The crochet I became drawn to was a style called Amigurumi; the word itself is Japanese, and is essentially a type of doll or toy making.
Crochet is nothing new, even though TikTok and Harry Styles may have made it trendy again – the craft itself has enjoyed its place in both decor and fashion over the years.
I knew of crochet and had even tried it years ago, but the technique eluded me and I got fed up with the knots! The lure of a more modern pattern was certainly a big part of trying again, it felt very different to the scary prospect of making a full garment.
I found some fantastic step by step photo tutorials of basic things – including how to hold the hook and yarn!
A week later, pound shop hook and yarn at the ready, I attempted a simple square, and quickly learnt the phrase for undoing your work (frogging in case you were wondering) as it happened a lot…
Tangles, swearing and frustration filled my early crochet journey but I stuck with it, the little picture of the dragon spurring me along. Each time I completed a row I felt so proud, like I’d achieved something on my own.
I made that dragon and sent it to the friend who had wanted one.
I was so pleased, not only had I taught myself a craft but I had made someone else smile with the gift, too.
The repetitive nature of crochet gave me something I didn’t know I needed – a creative framework. By following a written pattern and counting stitches, I gave my brain something to focus on that was a real tangible thing; something that I enjoyed making that another person would also enjoy owning.
All at once being creative didn’t feel pointless or frivolous, I didn’t feel guilty for starting another hobby or making items just to sit and gather dust.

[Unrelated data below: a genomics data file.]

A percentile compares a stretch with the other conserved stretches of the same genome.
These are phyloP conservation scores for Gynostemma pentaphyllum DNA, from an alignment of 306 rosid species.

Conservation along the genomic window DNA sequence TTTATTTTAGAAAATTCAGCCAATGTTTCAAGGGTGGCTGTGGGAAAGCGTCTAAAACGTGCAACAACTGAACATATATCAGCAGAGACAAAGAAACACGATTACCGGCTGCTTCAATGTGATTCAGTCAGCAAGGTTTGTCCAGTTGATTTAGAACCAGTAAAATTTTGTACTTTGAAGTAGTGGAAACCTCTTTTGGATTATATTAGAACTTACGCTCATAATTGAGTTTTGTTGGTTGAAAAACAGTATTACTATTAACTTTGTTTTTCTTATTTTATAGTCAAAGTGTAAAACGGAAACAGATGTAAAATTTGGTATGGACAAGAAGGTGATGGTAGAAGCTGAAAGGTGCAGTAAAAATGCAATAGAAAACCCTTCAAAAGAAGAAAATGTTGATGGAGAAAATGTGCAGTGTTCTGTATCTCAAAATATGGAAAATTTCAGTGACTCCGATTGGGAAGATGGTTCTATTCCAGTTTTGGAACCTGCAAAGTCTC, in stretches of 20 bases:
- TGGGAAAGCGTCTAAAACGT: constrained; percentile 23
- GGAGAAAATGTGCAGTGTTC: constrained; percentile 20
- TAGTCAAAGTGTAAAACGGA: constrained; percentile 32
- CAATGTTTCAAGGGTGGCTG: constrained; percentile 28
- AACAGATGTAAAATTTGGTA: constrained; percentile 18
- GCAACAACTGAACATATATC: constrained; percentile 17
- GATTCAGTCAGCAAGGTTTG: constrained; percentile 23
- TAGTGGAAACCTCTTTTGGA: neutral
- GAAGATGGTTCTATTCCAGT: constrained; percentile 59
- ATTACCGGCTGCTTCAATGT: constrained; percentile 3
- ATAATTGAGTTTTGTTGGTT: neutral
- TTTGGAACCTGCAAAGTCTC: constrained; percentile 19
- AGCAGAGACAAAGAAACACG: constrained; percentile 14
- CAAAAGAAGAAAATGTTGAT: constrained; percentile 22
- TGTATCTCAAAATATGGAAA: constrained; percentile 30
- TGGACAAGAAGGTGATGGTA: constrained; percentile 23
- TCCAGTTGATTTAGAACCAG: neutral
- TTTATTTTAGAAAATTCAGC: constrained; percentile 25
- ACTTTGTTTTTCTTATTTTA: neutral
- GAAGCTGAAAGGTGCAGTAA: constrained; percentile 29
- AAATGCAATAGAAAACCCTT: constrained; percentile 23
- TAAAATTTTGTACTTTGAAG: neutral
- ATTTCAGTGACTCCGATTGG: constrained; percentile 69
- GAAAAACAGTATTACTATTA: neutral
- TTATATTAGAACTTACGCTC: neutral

That Christmas I made everyone something, which gave me purpose during a difficult season and also meant no hectic shopping trips.
Blankets, scarves, dream catchers, cardigans, dolls, you name it – I’ve probably crocheted it (trust me there is a pattern for everything), and I am still finding inspiration for new types of technique all the time.
That was six or so years ago now, and while I’m still on my wellbeing path and engaged in traditional mental health services (including daily medication), crochet has been a constant source of creative focus that sits alongside my therapy practice.
I found what worked for me – my respite.
The counting and sensory elements help my noisy mind to quiet while I crochet, for others it’s painting or gardening.
Crochet is part of my wellbeing toolkit now, I use it to quiet my busy mind and find moments of calm while losing myself in the reassuring rhythm of stitching.
I think the best thing about it for me though is the tactile nature of creating something soft, the sensation of yarn passing over skin and the comfort of touching a brand new piece of fabric that I’ve created. It’s bliss.
I’ve found my happy place, where’s yours?
Need support? Contact the Samaritans
For emotional support you can call the Samaritans 24-hour helpline on 116 123, email [email protected], visit a Samaritans branch in person or go to the Samaritans website.